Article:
The language of the Christian Greek Scriptures. The primary form of the language used was Koine, or common Greek, though some expressions from classical Greek were also used. Matthew’s Gospel was evidently first written in Hebrew and was later translated into Koine Greek.
Following the conquests of Alexander the Great, Koine dominated the eastern Mediterranean world from about 300 B.C.E. to about 500 C.E. Tradition holds that during the third century B.C.E., Jewish scholars began translating the Hebrew Scriptures into Koine, producing a translation known as the Septuagint. Naturally, the vocabulary and style of the Hebrew Scriptures greatly influenced the Greek used in both the Septuagint and the Christian Greek Scriptures.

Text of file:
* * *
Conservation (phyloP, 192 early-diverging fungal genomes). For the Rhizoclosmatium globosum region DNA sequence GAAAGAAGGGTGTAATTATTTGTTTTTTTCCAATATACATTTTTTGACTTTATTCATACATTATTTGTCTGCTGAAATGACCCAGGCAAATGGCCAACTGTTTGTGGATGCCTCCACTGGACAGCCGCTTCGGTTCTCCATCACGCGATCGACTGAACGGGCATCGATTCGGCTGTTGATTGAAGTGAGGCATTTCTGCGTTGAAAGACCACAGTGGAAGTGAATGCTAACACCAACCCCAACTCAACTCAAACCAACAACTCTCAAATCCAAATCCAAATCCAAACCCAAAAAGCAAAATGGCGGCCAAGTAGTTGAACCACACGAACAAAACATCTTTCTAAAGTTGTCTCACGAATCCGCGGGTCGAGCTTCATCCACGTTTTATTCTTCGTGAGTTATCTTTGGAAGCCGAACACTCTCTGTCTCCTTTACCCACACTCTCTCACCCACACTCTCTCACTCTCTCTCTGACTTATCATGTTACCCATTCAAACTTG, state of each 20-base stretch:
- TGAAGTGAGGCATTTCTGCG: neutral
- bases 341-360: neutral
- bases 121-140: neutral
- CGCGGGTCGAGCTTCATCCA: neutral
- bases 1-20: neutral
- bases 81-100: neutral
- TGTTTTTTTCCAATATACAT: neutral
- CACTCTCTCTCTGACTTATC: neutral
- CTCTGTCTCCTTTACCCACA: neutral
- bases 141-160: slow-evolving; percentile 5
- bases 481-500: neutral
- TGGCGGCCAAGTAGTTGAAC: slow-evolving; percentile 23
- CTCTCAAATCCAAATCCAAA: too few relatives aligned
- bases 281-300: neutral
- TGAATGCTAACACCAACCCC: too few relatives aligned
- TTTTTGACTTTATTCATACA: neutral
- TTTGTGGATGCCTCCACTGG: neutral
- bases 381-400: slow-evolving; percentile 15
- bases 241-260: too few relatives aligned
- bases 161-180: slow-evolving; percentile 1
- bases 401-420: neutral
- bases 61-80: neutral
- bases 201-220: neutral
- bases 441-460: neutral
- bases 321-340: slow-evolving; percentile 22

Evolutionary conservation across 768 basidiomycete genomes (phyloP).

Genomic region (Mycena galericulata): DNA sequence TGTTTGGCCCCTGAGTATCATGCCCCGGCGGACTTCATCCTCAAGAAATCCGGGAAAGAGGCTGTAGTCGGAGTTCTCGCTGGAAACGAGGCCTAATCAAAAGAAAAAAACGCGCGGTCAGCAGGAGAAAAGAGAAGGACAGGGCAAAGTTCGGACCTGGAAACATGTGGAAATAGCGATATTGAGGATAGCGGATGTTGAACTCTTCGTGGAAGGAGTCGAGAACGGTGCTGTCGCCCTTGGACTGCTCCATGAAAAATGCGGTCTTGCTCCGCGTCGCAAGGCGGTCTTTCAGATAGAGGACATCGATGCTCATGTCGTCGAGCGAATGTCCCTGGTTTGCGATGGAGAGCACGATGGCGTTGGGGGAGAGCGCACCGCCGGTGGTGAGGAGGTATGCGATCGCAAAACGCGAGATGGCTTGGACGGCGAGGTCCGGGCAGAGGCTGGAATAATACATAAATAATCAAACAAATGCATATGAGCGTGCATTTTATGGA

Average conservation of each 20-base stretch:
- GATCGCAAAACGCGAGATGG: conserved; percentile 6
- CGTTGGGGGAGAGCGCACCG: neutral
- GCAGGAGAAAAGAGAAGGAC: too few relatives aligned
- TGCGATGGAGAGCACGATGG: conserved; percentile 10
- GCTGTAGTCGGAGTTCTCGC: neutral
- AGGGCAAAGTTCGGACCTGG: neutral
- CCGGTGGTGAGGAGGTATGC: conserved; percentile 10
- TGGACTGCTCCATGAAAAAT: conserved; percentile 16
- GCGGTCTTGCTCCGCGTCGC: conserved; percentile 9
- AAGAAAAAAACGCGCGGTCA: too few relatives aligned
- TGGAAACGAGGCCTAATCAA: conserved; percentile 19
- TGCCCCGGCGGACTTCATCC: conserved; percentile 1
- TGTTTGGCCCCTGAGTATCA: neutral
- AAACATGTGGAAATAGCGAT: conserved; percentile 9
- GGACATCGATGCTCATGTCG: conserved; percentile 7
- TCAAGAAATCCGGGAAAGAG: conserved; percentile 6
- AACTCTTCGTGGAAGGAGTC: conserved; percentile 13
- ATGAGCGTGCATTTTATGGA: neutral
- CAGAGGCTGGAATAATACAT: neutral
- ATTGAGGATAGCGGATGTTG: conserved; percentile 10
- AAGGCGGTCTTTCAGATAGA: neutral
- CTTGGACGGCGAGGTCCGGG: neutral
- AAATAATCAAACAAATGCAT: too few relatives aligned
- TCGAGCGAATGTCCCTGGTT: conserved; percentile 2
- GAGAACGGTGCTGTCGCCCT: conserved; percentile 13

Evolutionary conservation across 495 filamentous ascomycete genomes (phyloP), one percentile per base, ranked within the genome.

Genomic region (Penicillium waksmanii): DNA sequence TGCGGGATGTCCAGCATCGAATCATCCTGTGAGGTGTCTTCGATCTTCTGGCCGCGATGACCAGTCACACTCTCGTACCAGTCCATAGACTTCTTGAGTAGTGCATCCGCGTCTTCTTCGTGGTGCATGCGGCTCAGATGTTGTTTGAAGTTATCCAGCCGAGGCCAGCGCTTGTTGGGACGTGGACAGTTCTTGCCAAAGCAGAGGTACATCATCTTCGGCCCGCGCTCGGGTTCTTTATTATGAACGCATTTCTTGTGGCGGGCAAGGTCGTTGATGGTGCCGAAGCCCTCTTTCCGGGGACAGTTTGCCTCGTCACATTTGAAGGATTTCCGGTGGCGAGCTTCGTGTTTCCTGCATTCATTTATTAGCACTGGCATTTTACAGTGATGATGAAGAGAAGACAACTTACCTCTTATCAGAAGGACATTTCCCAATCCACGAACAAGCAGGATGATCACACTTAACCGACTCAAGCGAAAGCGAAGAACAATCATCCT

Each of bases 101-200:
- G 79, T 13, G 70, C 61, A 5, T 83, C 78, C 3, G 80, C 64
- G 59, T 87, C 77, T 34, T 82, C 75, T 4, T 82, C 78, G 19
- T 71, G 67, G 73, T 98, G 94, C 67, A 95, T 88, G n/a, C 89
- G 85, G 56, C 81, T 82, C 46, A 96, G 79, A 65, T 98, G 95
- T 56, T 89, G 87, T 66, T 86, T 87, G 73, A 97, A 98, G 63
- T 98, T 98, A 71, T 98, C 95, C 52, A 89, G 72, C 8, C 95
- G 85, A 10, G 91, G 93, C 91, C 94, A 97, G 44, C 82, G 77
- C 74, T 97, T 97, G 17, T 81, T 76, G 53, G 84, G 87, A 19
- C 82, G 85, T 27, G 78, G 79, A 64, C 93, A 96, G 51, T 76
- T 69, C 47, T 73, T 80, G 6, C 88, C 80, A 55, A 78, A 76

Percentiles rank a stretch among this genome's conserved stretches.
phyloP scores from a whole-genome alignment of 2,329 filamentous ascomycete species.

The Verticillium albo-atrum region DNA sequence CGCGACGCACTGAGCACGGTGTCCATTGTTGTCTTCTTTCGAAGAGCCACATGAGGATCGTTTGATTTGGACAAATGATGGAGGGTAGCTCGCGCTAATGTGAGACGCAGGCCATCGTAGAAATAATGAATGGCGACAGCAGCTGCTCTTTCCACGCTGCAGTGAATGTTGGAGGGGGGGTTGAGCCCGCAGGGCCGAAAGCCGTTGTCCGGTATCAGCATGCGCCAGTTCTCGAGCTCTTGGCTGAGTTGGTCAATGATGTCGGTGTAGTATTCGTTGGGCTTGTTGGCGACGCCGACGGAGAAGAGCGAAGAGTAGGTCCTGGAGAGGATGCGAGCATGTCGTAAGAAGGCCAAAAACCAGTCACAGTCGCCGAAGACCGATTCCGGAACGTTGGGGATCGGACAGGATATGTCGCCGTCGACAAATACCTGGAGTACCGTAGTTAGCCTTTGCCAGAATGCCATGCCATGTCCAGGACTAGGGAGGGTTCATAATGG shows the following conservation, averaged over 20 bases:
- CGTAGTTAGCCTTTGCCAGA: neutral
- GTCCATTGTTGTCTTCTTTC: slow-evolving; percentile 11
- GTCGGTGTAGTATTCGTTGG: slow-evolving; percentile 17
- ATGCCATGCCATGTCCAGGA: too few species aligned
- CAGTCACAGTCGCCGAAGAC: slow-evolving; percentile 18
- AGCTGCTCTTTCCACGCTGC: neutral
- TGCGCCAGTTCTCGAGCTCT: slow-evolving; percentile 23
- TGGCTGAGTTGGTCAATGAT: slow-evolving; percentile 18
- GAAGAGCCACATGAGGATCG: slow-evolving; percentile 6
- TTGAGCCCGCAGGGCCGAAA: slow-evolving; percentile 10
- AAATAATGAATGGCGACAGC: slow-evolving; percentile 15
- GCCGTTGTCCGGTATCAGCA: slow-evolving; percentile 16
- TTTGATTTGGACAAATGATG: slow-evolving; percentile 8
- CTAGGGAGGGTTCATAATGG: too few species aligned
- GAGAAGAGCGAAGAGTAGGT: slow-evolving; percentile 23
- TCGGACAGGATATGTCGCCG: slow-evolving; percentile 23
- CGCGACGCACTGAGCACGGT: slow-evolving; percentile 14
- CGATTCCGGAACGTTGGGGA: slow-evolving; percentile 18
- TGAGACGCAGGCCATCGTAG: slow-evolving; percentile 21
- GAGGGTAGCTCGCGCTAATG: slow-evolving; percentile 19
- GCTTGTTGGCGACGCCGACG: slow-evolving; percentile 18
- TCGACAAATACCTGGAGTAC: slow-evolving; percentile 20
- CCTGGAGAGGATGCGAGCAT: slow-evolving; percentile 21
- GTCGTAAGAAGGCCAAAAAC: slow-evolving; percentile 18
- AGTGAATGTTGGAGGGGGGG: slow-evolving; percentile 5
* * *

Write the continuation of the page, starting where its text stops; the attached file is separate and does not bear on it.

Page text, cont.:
Koine had a distinct advantage over other languages in that it was widely known. It was a mixture of different Greek dialects, of which Attic Greek was the most influential, but the grammar was simplified. Even so, Koine allowed for broad variety in expression and subtle intricacies of thought.